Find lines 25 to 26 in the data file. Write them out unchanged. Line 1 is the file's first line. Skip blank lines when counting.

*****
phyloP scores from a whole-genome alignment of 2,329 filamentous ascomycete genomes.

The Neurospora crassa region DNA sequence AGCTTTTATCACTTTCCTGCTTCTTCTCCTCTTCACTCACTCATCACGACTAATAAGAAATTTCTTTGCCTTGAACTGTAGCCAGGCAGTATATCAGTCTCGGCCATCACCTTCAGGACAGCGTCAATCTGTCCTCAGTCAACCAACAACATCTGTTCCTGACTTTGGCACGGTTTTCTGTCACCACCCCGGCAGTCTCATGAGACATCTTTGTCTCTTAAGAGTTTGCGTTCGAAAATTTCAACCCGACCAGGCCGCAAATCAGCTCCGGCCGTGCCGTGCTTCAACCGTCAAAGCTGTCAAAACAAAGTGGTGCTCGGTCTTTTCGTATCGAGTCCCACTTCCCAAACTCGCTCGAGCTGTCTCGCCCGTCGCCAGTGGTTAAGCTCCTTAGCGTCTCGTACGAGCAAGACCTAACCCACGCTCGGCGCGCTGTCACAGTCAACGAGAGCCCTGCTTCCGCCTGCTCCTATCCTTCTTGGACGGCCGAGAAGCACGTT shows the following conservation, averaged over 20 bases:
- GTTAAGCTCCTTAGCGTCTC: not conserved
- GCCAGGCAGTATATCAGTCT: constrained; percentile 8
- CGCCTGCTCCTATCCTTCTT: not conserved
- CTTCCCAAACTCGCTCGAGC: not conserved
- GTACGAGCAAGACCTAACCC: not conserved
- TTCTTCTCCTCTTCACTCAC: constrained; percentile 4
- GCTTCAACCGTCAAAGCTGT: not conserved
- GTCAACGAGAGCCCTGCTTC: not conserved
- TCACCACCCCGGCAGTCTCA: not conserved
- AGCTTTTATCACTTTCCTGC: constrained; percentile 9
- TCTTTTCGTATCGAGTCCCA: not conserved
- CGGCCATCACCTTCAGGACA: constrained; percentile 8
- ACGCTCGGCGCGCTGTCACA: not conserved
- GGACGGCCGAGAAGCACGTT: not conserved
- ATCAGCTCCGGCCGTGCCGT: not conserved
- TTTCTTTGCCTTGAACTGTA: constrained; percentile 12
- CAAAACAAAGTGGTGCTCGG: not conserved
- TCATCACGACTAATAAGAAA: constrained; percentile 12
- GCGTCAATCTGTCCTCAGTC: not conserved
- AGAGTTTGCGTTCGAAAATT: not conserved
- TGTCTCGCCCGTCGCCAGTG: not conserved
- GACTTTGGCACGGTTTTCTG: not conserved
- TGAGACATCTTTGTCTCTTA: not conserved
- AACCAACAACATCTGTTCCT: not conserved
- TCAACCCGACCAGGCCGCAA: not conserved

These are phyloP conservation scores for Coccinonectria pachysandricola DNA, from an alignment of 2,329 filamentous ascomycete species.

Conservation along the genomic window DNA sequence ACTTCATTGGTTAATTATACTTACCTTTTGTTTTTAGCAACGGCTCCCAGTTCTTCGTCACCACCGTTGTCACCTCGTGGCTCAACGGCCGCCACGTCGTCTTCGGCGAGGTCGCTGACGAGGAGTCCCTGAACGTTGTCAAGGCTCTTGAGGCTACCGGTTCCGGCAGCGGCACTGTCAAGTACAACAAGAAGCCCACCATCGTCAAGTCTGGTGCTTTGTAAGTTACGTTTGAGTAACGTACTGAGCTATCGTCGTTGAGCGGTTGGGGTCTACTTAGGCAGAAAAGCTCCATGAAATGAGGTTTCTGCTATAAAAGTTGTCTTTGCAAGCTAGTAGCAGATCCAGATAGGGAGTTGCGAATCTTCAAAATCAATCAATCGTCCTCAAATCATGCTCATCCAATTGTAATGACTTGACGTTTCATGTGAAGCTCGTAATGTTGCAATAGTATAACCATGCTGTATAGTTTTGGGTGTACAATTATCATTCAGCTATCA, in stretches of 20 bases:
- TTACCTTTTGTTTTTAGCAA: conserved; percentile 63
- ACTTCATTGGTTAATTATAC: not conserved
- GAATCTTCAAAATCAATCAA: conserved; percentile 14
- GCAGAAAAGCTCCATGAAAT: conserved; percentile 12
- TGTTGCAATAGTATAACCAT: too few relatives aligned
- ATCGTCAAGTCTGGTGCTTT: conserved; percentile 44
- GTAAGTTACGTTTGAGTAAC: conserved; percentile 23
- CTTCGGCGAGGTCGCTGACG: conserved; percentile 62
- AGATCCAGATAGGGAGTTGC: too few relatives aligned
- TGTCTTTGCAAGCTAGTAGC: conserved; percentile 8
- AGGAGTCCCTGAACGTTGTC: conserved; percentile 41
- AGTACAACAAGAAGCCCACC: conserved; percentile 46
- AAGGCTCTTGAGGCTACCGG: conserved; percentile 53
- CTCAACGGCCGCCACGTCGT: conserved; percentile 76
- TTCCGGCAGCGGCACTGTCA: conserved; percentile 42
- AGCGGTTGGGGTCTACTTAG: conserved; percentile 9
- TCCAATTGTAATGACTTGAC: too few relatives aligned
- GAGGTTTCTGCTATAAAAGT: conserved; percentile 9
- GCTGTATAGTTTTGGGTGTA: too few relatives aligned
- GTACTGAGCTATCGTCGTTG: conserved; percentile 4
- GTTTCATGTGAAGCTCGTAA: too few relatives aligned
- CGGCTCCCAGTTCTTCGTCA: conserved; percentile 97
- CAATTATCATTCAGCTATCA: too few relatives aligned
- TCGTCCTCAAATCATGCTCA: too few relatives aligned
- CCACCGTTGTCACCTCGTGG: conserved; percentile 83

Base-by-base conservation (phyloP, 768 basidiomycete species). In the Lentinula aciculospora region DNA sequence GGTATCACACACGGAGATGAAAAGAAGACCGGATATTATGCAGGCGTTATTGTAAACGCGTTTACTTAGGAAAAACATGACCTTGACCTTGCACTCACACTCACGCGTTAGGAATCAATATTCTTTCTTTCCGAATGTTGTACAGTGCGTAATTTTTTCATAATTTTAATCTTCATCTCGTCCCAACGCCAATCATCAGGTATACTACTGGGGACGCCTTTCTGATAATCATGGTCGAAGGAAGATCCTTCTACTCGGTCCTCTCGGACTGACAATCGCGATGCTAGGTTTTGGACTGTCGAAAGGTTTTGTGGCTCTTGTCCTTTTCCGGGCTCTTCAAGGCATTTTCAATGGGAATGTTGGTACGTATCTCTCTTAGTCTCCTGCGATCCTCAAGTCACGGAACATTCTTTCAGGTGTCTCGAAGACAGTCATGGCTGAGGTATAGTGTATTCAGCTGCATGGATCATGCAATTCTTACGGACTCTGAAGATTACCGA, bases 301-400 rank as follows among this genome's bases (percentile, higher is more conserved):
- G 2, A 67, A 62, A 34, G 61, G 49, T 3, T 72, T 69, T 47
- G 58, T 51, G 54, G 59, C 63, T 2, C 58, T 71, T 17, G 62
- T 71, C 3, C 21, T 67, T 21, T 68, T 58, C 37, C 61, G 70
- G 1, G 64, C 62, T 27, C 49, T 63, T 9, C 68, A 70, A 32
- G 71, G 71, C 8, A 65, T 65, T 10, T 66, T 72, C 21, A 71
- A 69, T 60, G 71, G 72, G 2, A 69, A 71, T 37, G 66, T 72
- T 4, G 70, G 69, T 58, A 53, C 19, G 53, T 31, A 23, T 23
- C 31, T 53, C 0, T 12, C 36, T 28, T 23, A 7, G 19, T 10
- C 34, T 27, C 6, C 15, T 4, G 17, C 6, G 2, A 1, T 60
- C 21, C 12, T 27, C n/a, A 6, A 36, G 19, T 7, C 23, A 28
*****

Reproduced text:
- TGAGACATCTTTGTCTCTTA: not conserved
- AACCAACAACATCTGTTCCT: not conserved